Thursday, March 22, 2018

UND Writers Conference 2018

Jim and I attended the 49th Annual UND Writers Conference this week, where he was a presenter on a panel entitled "What's News? The State of Journalism in North Dakota and Beyond," convened by Chuck Haga of Grand Forks.

I seized the opportunity to do some research at UND's Chester Fritz Library, reading from dozens of reels of microfilm on a topic of interest to me. I also visited the Special Collections department, a treasure house of North Dakota information.

Here is a video of what Jim Fuglie and Mike Jacobs, longtime North Dakota journalists, had to say. While all of the panelists' thoughts were fascinating, my arms got tired, so I didn't film the entire 45 minutes of the program. Jim and Mike get the last word as far as this blog is concerned.

Sunday, March 18, 2018

Quilting bee weekend with my sisters

We're not certain what constitutes sufficient numbers to be able to call a gathering such as the one I attended this past weekend a "bee," but I was invited by my older sister to a "quilting bee" so by gosh I'm going to call it a "bee."

I was a member of this bee, held in the Bad Lands south of Medora, by the invitation of my elder sister. My younger sister and I drove over together. She asked me if I had ever done this, and confirmed that she had not. I asked her how old she, little sister, is, because this helped me determined how long it had been since I had last quilted. Little sister was a baby in a bassinet the last time that my mother put up the frame in our Slope County living room and we quilted with Mama Crook, my paternal grandmother. The bassinet was tucked under the quilt frame allowing us to keep an eye on her. Thus, for me, it had been more than 45 years since I had quilted.

There was a great deal of laughter and self-poking of fun at lack of needle skills. The quilt we were working on was pieced about thirty years ago. There was plenty of becoming acquainted and sharing stories. The hospitality was very fine indeed, with much delicious food shared with those of us who had traveled from afar to "assist" (I hesitate greatly to describe the work I did with my needle "helping"). We each fell into our own rhythm as the day progressed.

We also shared our memories of ancestors' quilting activities and the beautiful craftsmanship we have seen on display as well as in our personal collections of quilts. We talked of what bees would have been like in bygone days and of quilt auctions we've all attended as fundraisers.

Then, it was time to put away the work for the day and celebrate St. Patrick's Day, dining on rich Irish stew and freshly baked soda bread. We compared pin pricks on fingers and sore muscles from a hunched-over day's work.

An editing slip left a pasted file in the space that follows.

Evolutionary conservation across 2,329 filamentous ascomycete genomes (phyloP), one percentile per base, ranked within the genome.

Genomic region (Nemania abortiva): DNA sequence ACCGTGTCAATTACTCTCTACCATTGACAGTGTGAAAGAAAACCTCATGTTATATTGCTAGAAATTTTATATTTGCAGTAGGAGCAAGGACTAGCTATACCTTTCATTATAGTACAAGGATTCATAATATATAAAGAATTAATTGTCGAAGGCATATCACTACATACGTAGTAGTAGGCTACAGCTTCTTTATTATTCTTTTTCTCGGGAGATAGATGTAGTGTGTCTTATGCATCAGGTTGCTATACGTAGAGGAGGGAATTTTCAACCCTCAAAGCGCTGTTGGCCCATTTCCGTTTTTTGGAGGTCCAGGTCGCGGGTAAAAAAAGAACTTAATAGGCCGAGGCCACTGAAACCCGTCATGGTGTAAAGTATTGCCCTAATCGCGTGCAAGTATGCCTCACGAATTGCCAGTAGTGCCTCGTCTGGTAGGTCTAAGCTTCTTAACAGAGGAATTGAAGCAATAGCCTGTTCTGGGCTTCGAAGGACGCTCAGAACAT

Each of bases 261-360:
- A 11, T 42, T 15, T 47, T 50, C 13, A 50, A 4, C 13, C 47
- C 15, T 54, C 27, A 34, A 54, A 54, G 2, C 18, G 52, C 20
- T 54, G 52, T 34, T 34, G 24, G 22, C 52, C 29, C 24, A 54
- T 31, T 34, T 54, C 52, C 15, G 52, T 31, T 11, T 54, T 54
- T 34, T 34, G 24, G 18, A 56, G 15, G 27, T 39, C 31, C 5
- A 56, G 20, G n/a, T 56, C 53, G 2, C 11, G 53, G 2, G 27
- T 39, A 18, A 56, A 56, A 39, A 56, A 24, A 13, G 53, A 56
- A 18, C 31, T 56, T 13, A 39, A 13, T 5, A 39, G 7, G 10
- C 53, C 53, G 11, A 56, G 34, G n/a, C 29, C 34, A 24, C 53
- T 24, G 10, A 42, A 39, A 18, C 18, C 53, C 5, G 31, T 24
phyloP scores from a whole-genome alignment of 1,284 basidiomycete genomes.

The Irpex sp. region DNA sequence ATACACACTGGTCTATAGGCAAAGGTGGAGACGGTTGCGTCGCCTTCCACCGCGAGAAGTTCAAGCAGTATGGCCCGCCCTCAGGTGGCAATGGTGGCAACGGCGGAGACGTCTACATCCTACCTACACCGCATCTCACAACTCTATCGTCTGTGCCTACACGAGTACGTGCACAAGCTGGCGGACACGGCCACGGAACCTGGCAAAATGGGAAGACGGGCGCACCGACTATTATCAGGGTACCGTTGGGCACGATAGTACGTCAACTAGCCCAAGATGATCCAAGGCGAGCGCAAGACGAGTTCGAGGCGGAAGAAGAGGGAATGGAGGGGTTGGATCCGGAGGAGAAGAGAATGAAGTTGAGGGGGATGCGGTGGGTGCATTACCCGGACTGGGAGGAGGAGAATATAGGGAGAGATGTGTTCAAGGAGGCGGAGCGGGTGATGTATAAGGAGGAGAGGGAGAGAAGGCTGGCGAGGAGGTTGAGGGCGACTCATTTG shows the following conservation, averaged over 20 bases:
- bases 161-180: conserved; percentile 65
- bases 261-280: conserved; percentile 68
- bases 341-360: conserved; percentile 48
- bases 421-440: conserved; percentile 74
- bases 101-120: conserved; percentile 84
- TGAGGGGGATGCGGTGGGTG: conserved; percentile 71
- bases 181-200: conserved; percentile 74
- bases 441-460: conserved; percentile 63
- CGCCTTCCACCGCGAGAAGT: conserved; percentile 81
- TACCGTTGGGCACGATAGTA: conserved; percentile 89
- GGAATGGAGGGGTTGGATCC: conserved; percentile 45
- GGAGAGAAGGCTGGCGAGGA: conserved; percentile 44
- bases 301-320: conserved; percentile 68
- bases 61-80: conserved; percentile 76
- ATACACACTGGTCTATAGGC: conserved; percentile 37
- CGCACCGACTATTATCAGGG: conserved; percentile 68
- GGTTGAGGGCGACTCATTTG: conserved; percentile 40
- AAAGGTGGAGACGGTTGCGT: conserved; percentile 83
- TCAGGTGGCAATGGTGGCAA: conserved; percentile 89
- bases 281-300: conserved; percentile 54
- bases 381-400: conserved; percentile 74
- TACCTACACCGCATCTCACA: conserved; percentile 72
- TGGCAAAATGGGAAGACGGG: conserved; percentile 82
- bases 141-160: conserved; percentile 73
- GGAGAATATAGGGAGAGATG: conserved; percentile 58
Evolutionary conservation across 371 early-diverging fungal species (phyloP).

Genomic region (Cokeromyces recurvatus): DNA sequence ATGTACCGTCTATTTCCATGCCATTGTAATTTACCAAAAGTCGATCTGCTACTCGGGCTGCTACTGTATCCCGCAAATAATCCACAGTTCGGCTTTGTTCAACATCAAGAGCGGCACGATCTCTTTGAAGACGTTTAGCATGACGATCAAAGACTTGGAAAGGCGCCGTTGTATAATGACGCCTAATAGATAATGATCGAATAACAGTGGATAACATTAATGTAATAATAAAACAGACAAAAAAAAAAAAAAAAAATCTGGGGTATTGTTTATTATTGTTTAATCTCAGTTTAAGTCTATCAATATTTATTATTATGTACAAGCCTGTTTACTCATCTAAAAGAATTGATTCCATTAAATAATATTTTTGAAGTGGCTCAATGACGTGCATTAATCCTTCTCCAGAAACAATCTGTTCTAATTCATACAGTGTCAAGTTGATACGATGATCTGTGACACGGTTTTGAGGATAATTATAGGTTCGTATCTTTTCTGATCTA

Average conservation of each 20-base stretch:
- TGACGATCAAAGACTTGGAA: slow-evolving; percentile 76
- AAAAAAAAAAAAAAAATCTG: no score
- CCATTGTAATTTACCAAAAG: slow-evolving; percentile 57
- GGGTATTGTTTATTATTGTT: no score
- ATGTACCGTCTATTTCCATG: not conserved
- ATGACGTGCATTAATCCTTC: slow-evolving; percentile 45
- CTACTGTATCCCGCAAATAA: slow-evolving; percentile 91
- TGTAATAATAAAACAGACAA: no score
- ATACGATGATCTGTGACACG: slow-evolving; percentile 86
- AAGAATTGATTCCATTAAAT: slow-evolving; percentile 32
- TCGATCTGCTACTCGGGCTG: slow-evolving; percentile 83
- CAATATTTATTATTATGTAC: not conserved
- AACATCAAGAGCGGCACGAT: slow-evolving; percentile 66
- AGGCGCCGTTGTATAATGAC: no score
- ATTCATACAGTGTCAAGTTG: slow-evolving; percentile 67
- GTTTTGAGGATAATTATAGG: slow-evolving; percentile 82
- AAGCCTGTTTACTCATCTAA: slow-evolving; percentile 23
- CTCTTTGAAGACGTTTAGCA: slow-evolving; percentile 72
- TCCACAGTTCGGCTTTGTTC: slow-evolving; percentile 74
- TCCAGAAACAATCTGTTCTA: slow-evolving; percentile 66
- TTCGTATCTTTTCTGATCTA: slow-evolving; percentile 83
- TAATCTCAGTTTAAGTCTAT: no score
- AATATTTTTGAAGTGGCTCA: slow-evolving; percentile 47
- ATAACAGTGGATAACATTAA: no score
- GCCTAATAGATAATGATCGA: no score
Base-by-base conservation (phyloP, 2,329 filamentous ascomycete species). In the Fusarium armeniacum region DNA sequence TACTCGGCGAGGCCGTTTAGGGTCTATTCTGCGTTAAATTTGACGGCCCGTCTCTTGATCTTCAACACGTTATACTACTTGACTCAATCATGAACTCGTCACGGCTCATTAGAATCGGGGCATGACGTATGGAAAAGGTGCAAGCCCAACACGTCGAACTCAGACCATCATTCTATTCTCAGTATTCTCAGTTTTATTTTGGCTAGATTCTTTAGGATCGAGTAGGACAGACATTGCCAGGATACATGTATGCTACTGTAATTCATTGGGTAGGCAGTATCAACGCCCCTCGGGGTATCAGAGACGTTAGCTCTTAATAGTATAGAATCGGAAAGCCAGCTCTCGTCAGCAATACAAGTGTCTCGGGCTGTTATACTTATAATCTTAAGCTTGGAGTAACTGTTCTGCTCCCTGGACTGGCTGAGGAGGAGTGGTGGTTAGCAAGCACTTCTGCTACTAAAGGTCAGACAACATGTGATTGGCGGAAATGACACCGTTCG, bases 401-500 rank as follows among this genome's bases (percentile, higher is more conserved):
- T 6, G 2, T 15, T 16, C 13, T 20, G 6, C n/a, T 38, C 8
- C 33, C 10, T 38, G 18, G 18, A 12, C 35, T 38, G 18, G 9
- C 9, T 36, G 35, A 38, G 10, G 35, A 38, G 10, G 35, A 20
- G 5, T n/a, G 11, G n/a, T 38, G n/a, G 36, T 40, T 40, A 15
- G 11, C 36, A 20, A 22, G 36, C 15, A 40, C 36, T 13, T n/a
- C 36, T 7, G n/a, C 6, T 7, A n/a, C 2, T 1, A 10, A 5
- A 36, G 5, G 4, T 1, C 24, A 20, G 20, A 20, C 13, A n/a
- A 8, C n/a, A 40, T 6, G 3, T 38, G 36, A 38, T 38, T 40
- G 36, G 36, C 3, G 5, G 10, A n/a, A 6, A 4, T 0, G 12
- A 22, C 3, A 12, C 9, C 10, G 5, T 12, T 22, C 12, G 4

The weekend ended with a good night's sleep in the silence of the Bad Lands, followed by fellowship this morning at the Medora Lutheran Church, and . . . more food!

Life has surrounded me with good people, and the best two sisters a gal could wish for.

Thursday, March 15, 2018

Red Oak House Garden notes no. 35

March 15 is "plant the tiny tomato seeds" day at Red Oak House. When I wandered into the kitchen this morning, Jim asked me, with great delight in his voice, if I knew what the significance of this day was. I had not yet had coffe and was stumped (I'll admit that I didn't try very hard).

This project is tedious joy for Jim, if I may use an oxymoron to describe this. You can see in the photo below that he has to use a tweezer.

Yes, he saves his seeds from the previous harvest, as shown here.

Yesterday he transplanted the pepper sprouts into small pots. Next week, we will celebrate the vernal equinox, the arrival of spring. We chose this date for our wedding date, after much thought. The days ahead will be busy with joyful tasks.

Spring and All by William Carlos Williams

By the road to the contagious hospital
under the surge of the blue
mottled clouds driven from the
northeast -- a cold wind. Beyond, the
waste of broad, muddy fields
brown with dried weeds, standing and fallen

patches of standing water
the scattering of tall trees

All along the road the reddish
purplish, forked, upstanding, twiggy
stuff of bushes and small trees
with dead, brown leaves under them
leafless vines --

Lifeless in appearance, sluggish
dazed spring approaches --

They enter the new world naked,
cold, uncertain of all
save that they enter. All about them
the cold, familiar wind --

Now the grass, tomorrow
the stiff curl of wildcarrot leaf

One by one objects are defined --
It quickens: clarity, outline of leaf

But now the stark dignity of
entrance -- Still, the profound change
has come upon them: rooted they
grip down and begin to awaken 

Sunday, March 4, 2018

Operation Snowbound: a book review

Operation Snowbound: Life Behind the Blizzards of 1949 by David W. Mills. North Dakota State University Press, c2018 (260 pages, photos)

How's this for timing? I finished this interesting new book, one of the many excellent books being produced by NDSU Press, just as the biggest winter storm of the season was upon us.

This is the story, as described in the subtitle, of the 1949 blizzards that nearly paralyzed a portion of the United States, specifically the northern plains and the inter-mountain west, including North Dakota. The writer and historian, David W. Mills, tells this vivid tale using a rich array of source material, dotting the story with vignettes of individuals who had to cope with the effects of these storms, and the many heroes who played their role in the response. The accompanying photographs enrich the text.